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Wild-type human SOD1 overexpression does not accelerate motor neuron disease in mice expressing murine Sod1 G86R.

Publication Type:

Journal Article

Source:

Neurobiol Dis, Volume 40, Issue 1, p.245-50 (2010)

Keywords:

Amino Acid Sequence, Animals, Base Sequence, Disease Models, Animal, Disease Progression, Humans, Mice, Mice, Inbred C57BL, Mice, Transgenic, Molecular Sequence Data, Motor Neuron Disease, Mutation, Spinal Cord, Superoxide Dismutase

Abstract:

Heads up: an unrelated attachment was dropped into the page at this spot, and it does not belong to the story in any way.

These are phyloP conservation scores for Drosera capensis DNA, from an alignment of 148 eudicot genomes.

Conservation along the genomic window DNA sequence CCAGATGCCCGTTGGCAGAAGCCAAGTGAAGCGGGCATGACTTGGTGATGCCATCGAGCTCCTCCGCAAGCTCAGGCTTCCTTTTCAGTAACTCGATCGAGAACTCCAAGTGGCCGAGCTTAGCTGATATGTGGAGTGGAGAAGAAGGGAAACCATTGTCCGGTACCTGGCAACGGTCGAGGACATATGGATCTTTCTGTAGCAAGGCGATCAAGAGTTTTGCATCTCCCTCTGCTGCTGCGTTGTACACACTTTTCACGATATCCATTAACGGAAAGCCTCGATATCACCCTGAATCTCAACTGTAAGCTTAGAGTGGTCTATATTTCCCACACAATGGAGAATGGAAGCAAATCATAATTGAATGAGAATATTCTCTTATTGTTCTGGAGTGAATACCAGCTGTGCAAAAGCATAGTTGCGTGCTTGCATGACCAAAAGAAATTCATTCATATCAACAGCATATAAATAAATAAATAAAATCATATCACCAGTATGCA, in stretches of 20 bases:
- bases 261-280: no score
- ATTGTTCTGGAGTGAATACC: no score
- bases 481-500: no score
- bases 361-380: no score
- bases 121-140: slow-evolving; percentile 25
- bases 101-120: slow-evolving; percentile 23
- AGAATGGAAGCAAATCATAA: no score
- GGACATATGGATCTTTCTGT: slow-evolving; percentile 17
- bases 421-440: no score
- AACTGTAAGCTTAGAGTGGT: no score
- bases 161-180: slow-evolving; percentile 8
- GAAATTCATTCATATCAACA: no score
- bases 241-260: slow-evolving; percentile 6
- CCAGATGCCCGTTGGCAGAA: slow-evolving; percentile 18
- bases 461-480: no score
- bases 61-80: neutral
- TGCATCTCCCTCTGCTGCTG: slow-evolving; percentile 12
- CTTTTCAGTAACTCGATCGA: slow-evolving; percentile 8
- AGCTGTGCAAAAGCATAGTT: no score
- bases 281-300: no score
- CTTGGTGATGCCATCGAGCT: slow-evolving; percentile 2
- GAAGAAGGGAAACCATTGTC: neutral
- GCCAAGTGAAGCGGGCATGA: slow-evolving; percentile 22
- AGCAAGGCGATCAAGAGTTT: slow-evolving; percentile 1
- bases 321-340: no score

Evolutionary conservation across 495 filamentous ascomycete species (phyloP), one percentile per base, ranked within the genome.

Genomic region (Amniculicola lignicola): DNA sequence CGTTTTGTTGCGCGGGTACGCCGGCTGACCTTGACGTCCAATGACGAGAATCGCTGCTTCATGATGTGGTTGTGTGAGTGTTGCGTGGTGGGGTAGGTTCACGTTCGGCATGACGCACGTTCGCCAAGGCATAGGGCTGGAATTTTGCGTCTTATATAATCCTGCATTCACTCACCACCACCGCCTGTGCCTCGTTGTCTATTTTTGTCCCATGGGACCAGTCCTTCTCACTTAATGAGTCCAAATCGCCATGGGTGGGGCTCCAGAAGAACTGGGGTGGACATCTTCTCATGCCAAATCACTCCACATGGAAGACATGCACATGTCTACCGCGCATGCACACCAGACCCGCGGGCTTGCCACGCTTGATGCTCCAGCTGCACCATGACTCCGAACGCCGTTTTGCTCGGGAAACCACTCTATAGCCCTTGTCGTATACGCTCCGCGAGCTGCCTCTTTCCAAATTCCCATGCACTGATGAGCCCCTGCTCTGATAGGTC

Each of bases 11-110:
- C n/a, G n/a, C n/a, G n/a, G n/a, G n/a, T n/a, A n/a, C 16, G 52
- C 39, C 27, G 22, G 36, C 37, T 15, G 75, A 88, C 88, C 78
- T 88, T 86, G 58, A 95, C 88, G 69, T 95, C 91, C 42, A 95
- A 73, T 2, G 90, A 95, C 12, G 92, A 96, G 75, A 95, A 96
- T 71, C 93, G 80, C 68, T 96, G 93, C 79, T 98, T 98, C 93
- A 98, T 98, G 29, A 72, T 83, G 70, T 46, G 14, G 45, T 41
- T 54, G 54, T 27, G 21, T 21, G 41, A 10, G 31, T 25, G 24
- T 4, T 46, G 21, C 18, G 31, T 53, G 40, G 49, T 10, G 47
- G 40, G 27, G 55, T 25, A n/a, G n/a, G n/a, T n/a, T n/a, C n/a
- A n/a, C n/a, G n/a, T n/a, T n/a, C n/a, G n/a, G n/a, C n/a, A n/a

<p>Approximately 10% of the cases of amyotrophic lateral sclerosis (ALS) are inherited, with the majority of identified linkages in the gene encoding Cu/Zn superoxide dismutase (SOD1). Recent studies showed that human wild-type SOD1 (SOD1(WT)) overexpression accelerated disease in mice expressing human SOD1 mutants linked to ALS. However, there is a controversy whether the exacerbation mechanism occurs through coaggregation of human SOD1(WT) with SOD1 mutants, stabilization by SOD1(WT) of toxic soluble SOD1 species, or conversion of SOD1(WT) into toxic species through oxidative damage. To further address whether the exacerbation of disease requires misfolding, modifications, and/or interaction of SOD1(WT) with pathogenic forms of SOD1 species, we have studied the effect of human SOD1(WT) overexpression in mice expressing the murine mutant Sod1(G86R). Surprisingly, unlike a previous report with SOD1(G85R) mice, SOD1(WT) overexpression did not affect the life span of Sod1(G86R) mice. Our analysis of spinal cord extracts revealed a lack of heterodimerization or aggregation between human SOD1(WT) and mouse Sod1(G86R) proteins. Moreover, there was no evidence of conversion of SOD1(WT) into misfolded or abnormal SOD1 isoforms based on immunoreactivity with monoclonal antibodies specific to misfolded forms of SOD1 mutants and on analysis of SOD1 isoforms after two-dimensional gel electrophoresis. We conclude that a direct interaction between wild type and mutant forms of SOD1 is required for exacerbation of ALS disease by SOD1(WT) protein.</p>

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